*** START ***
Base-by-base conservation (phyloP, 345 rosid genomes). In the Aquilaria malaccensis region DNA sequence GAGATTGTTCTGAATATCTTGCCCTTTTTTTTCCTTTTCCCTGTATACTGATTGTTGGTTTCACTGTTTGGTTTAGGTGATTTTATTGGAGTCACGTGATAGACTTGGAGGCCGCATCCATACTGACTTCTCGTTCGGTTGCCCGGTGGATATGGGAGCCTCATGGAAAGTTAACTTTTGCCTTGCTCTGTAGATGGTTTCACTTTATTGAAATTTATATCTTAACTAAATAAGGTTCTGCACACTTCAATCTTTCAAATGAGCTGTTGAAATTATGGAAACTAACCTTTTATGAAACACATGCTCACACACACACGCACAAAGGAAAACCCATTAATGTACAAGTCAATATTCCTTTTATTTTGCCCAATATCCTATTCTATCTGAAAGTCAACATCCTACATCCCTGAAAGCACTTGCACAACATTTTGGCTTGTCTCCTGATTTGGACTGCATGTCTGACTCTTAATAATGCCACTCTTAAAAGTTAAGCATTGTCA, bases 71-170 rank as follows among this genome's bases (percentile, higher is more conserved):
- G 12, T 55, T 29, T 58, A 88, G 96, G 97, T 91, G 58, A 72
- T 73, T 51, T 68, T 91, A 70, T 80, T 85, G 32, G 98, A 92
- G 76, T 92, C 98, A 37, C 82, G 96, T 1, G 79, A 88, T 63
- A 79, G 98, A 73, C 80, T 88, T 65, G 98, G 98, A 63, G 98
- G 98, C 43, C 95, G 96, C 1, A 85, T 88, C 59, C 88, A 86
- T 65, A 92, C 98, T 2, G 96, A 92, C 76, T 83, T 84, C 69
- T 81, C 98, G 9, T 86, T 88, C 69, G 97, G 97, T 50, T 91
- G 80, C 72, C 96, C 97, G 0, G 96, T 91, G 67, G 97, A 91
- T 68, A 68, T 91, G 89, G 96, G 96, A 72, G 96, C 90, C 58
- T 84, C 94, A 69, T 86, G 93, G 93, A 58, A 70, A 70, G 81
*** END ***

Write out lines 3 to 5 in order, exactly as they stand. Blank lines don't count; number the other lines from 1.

- T 73, T 51, T 68, T 91, A 70, T 80, T 85, G 32, G 98, A 92
- G 76, T 92, C 98, A 37, C 82, G 96, T 1, G 79, A 88, T 63
- A 79, G 98, A 73, C 80, T 88, T 65, G 98, G 98, A 63, G 98